Policy Lessons From Early Reactions to the COVID-19 Virus in China

Yu Liu, MPH; Richard B. Saltman, PhD


Am J Public Health. 2020;110(8):1145-1148. 

In This Article

Abstract and Introduction


The World Health Organization (WHO) declared the COVID-19 virus outbreak to be a Public Health Emergency of International Concern on January 30, 2020. Although the Chinese central government implemented significant measures to control the epidemic from January 20 within China, the crisis had already escalated dramatically.

Between December 1, 2019, and January 20, 2020, a total of 51 days passed before the Chinese central government took full control. Several major factors combined to cause what had been in retrospect a clear break in the governmental information chain between December 1 and January 20. The management of this epidemic also illustrated key organizational limitations of the current Chinese health system, in particular provincial-level senior officials' lack of knowledge and awareness of potential public health risks and insufficient emergency medical material storage and logistics arrangements.

We review the specific disease control actions that the Chinese central government took between January 20 and January 27, the major reasons why the governmental information chain had broken before January 20, and key structural health system limitations highlighted as the epidemic expanded.


The COVID-19 epidemic began in the city of Wuhan in Hubei Province, China. Biomedical researchers immediately sought to establish the disease's origins and potential infectious paths.[1,2] Several factors about this particular infectious agent and its timing are important to understand subsequent control efforts. First, clinically, the COVID-19 virus and its disease progression have unique features that present particular challenges for disease prevention and control. Current biological and epidemiological research suggest that COVID-19 can be infectious among humans without symptoms and through aerosol transmission paths[3] and that the incubation period can be as long as 24 days[3] with a preliminary estimated infectious rate of 1.4 to 2.5 according to the World Health Organization (WHO).[4] However, there remains much that is still clinically unknown about COVID-19.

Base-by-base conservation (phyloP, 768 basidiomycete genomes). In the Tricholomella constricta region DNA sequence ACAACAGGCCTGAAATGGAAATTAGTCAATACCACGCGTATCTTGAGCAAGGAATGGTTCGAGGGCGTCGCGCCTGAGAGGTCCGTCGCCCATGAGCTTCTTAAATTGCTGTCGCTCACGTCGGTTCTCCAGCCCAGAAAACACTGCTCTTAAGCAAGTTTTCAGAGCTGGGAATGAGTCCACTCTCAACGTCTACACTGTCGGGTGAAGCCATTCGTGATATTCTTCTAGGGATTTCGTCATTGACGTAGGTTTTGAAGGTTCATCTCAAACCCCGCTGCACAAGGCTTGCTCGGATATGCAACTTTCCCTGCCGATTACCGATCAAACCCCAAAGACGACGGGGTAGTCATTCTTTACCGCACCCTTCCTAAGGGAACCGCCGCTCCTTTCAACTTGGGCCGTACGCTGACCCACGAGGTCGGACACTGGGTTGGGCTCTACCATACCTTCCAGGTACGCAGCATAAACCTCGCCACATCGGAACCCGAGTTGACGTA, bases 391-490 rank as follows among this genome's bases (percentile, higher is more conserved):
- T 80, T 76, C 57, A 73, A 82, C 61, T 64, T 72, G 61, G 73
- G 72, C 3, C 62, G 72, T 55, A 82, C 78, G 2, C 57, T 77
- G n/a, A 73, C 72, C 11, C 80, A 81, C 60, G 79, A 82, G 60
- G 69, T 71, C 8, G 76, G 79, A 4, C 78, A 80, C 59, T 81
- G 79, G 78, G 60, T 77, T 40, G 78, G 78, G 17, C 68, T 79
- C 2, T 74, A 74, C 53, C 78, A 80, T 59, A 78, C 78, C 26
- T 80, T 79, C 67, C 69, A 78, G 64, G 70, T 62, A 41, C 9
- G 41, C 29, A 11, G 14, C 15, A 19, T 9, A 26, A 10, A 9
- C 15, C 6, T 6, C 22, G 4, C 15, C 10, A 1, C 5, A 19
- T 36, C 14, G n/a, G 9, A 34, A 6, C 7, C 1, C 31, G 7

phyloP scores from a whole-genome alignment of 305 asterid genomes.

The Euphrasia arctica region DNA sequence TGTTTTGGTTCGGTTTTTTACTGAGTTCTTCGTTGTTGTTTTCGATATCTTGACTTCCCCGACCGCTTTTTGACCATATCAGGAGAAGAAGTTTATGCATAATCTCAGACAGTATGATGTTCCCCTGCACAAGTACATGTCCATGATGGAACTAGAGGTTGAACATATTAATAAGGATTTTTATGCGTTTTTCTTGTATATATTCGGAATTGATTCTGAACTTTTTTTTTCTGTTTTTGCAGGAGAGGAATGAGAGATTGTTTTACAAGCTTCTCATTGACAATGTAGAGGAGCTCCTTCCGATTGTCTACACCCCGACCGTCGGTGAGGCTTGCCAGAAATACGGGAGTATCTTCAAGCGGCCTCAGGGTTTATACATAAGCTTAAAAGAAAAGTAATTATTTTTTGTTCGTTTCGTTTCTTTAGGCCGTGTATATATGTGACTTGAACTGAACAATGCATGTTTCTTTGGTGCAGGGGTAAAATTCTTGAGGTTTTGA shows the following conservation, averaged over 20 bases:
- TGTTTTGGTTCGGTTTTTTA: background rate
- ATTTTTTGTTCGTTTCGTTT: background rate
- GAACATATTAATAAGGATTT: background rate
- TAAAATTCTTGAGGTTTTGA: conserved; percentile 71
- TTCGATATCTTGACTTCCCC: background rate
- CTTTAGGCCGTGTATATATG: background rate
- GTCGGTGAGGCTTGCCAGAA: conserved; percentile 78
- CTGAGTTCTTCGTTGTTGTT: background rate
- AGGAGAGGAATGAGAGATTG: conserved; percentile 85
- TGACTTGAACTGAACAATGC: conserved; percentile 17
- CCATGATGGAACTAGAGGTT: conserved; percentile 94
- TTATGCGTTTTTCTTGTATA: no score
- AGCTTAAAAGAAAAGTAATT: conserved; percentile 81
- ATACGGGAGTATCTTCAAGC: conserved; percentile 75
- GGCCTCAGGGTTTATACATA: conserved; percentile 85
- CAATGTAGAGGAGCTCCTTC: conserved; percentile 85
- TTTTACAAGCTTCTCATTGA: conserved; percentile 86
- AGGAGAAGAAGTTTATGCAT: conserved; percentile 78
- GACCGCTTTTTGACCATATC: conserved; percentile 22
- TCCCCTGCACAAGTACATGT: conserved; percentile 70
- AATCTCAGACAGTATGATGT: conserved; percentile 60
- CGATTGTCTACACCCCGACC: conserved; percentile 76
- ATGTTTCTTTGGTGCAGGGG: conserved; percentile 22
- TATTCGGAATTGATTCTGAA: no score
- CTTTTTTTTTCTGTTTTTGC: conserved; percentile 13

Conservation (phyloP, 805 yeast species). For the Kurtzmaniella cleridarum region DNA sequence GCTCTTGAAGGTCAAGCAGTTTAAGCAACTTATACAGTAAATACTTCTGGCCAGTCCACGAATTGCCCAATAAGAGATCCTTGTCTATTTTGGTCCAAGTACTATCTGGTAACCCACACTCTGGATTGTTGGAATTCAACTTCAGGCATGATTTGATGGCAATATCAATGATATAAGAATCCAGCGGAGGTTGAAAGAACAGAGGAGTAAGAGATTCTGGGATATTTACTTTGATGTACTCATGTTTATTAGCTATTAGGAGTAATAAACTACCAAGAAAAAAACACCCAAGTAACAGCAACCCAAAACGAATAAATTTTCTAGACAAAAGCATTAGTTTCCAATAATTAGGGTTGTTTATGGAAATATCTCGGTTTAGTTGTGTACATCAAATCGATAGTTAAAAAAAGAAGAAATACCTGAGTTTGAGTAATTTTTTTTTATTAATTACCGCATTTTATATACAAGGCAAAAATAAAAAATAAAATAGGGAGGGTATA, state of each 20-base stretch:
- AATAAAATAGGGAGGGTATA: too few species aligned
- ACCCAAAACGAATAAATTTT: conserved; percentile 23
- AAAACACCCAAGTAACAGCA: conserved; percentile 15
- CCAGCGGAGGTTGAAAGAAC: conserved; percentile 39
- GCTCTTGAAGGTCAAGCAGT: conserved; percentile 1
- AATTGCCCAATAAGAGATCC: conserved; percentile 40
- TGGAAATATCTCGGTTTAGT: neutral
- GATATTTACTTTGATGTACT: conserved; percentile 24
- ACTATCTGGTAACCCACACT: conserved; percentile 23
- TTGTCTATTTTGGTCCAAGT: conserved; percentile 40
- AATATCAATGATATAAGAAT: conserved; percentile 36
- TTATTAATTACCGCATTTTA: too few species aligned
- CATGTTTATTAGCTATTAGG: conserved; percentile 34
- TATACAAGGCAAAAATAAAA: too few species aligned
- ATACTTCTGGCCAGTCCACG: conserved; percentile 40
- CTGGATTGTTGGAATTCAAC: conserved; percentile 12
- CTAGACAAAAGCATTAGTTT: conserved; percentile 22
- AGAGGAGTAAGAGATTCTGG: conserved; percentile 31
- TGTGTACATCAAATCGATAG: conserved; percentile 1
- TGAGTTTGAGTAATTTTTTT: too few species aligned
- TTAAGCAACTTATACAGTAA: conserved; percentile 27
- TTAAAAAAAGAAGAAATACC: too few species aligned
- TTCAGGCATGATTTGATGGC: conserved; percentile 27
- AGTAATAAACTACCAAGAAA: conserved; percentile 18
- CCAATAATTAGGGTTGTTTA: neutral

Second, socially, the rapid expansion of the epidemic occurred just before the Chinese Lunar New Year (January 25, 2020), during which period approximately 3 billion holiday trips normally take place in China.[5] Much like Thanksgiving and Christmas Eve in the United States, the Chinese Lunar New Year is a time for reunions with families and friends. This Lunar New Year celebration break was originally scheduled to be from January 24 to January 30. Wuhan's mayor Zhou Xianwang stated in an interview on January 26, 2020, with China Central Television (CCTV) that some 5 million people had left Wuhan before the city's lockdown.[6]

Third, economically, Wuhan has the nickname of "China's thoroughfare"—it has a population of 11 million and serves as the commercial and transportation center of Central China.[7] It also has a substantial number of manufacturing sites, including western automobile companies.

These 3 structural factors combined highlight why it was difficult for local, regional, and central government to successfully control the COVID-19 virus from spreading to other parts of China as well as internationally, despite many Lunar New Year celebration events being cancelled in Wuhan after the city's lockdown on January 23.

Given this set of early events, scrutiny of China's central government's response and the limitations of the current Chinese health care system as illustrated by the development of the epidemic thus far may be helpful to other countries as they in turn fight the epidemic's ongoing spread.